Why: suggests disorder may be related to a malabsorption syndrome, intestinal bypass or a gastrointestinal fistula.

  20. If diarrhea, what is the nature of the stools?

    Why: e.g. fatty, pale colored, extremely smelly stools that float in the toilet and are difficult to flush away is called steatorrhea due to excess fat in the stool and are characteristic of malabsorption of nutrients which may be due to celiac disease, chronic pancreatitis, previous gastrectomy and cystic fibrosis.

  21. Headache?

    Why: may suggest certain brain tumors (especially large pituitary tumors that invade the hypothalamus and craniopharyngioma a type of hypothalamic brain tumor) or encephalitis that can cause increased appetite and overeating.

  22. Mental retardation?

    Why: the presence of mental retardation with obesity should suggest Laurence-Moon-Bardet-Biedl syndrome or Prader-Willi syndrome.

  23. Symptoms of anxiety, depression or other emotional symptoms?

    Why: may suggest that excessive hunger and overeating is due to anxiety, depression, bulimia nervosa, hysteria or the manic phase of bipolar affective disorder (overeating and excessive appetite when in the manic phase).

  24. Symptoms of diabetes mellitus

    Why: e.g. frequent urination, excessive thirst, weight loss, fatigue, excessive hunger. If diabetes is undiagnosed or poorly controlled, it may cause overeating.

  25. Symptoms of Grave's disease

    Why: e.g. preference for cooler weather, increased appetite, heart palpitations, increased sweating, nervousness, irritability, diarrhea, lack of menstrual periods and proptosis (forward displacement of the eyeball).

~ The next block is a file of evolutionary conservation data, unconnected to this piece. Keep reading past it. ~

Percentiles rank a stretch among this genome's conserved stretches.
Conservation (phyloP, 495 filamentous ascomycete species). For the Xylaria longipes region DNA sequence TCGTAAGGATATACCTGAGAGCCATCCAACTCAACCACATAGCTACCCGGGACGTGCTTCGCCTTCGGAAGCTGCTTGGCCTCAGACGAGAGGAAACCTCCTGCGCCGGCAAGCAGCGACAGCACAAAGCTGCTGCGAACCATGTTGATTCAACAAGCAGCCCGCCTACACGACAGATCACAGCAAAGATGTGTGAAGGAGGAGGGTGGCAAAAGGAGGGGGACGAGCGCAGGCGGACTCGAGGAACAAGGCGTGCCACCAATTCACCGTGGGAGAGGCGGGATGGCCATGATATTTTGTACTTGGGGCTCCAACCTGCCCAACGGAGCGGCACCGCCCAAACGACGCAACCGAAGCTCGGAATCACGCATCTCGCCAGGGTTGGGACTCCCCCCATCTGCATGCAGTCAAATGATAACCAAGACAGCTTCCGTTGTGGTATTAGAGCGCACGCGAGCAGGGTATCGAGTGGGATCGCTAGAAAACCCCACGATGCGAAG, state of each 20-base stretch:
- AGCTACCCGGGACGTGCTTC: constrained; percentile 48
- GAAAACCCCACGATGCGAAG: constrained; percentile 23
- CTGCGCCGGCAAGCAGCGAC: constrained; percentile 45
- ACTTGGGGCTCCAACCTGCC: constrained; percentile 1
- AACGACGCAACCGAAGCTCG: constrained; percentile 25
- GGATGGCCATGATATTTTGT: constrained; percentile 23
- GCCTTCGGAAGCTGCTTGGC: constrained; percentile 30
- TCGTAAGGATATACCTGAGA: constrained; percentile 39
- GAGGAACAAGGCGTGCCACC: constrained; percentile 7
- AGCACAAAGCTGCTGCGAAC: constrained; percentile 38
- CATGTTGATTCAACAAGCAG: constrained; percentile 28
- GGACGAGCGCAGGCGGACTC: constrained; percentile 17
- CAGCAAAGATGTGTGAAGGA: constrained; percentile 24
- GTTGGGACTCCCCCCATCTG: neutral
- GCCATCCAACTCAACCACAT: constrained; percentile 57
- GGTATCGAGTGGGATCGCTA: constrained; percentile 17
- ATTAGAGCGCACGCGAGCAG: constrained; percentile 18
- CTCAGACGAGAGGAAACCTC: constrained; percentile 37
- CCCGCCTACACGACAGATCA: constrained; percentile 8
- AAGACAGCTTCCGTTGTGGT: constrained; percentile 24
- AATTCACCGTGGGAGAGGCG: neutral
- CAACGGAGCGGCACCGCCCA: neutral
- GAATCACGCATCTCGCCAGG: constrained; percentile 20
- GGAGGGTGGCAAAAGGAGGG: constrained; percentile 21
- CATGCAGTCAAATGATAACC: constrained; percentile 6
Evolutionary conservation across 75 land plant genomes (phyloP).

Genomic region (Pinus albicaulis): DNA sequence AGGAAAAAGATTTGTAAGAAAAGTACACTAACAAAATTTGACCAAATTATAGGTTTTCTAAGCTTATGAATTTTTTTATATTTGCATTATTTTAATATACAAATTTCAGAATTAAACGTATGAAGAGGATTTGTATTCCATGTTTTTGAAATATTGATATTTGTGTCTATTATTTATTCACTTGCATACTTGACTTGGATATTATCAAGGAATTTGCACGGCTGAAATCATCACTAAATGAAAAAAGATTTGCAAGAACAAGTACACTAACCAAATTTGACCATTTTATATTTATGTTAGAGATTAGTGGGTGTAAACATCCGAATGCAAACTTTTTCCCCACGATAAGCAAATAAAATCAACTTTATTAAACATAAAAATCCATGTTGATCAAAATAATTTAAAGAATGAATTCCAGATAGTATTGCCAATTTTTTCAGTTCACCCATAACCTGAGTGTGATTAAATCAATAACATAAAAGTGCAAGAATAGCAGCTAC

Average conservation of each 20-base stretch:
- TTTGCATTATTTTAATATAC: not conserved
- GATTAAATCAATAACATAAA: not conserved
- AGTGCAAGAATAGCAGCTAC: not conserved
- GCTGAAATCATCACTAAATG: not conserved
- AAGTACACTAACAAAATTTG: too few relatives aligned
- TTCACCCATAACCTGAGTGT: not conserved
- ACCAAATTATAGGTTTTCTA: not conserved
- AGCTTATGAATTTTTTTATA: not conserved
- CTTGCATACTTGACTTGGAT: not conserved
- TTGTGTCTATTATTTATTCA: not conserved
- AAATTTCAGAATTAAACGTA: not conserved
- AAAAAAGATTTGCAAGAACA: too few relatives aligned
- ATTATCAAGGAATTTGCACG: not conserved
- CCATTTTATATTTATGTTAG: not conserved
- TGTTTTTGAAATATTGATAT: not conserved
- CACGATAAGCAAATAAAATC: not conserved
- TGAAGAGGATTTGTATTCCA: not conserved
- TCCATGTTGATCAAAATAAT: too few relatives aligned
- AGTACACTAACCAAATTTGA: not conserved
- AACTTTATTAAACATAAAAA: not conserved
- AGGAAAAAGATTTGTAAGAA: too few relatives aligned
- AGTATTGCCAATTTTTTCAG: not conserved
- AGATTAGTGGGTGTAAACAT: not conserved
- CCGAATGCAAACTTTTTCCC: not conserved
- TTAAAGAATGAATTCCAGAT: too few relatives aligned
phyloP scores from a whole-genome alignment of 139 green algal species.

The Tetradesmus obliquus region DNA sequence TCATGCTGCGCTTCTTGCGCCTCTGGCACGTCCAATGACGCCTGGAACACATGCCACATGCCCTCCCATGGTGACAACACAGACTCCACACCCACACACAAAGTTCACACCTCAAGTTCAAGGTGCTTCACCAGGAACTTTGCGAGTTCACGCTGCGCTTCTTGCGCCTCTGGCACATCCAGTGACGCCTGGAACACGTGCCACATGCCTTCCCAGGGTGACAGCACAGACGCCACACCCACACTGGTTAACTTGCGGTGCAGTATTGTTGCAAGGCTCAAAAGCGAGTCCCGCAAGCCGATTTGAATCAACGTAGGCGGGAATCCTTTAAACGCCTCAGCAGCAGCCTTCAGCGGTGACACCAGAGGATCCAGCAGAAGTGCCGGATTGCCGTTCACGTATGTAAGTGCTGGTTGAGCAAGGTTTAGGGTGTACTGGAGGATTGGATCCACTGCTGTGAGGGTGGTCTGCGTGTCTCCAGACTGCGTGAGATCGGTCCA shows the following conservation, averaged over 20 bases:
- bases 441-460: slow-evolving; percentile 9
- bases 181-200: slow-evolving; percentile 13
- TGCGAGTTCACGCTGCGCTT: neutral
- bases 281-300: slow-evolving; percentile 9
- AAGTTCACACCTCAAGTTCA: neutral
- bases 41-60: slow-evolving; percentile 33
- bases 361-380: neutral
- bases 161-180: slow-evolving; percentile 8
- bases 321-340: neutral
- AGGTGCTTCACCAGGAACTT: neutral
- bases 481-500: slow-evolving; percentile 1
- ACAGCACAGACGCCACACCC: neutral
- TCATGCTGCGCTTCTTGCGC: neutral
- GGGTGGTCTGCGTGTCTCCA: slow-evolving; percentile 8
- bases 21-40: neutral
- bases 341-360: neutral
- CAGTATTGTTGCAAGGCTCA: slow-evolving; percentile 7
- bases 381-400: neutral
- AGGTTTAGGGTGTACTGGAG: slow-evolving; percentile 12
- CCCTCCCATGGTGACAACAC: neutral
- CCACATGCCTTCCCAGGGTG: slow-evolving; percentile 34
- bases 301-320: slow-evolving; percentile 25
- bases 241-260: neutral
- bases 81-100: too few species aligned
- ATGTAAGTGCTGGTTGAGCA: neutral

26. Symptoms of bulimia nervosa?

    Why: e.g. recurrent episodes of binge eating; preoccupation with food and weight changes; consumption of high calorie, easily digested food during the binge; termination of the binge by abdominal pain, sleep or vomiting; inconspicuous eating during a binge; repeated attempts to lose weight by frequent vomiting, fasting or use of laxatives or diuretics; frequent fluctuations of more than 4.5kg; awareness of abnormal eating pattern and fear of not being able to stop voluntarily; depressed mood after binge. May have a previous history of anorexia nervosa.

  27. Symptoms of Cushing's syndrome?

    Why: e.g. weight gain especially central abdominal, change of appearance, moon-like face, thin skin, easy bruising, excessive facial hair growth, acne, muscle weakness, lack of or rare menstrual periods, poor libido, depression, psychosis, insomnia, frequent urination, excessive thirst, growth arrest in children.

  28. Symptoms of insulinoma (insulin secreting tumor of the pancreas)?

    Why: e.g. symptoms occur with fasting and are relieved by ingestion of carbohydrates and may include headache, confusion, visual disturbances, muscle weakness, lack of co-ordination, change in personality, faintness, weakness, tremor, palpitations, sweating, hunger and nervousness.

  29. Symptoms of premenstrual tension?

    Why: e.g. breast tenderness, feelings of abdominal distention, increased appetite, food cravings and mental symptoms such as depressed mood, anxiety and irritability occurring for up to 10 days prior to a menstrual period and end one to two days after the period starts.

  30. Symptoms of Addison's disease?

    Why: e.g. pigmentation, tiredness, weight loss, loss of appetite, nausea and diarrhea. May crave and overeat salty foods.

  31. Symptoms of Prader-Willi syndrome?

    Why: e.g. congenital disorder with characteristic features of bizarre eating habits (such as binge eating), obesity, lack of muscle tone in the limbs, small genitals, mental retardation, small hands, small feet, narrow forehead, "almond-shaped" eyes, "tented" upper lip.

Conditions listing medical symptoms: Overeating:

The following list of conditions have 'Overeating' or similar listed as a symptom in our database. This computer-generated list may be inaccurate or incomplete. Always seek prompt professional medical advice about the cause of any symptom.

Select from the following alphabetical view of conditions which include a symptom of Overeating or choose View All.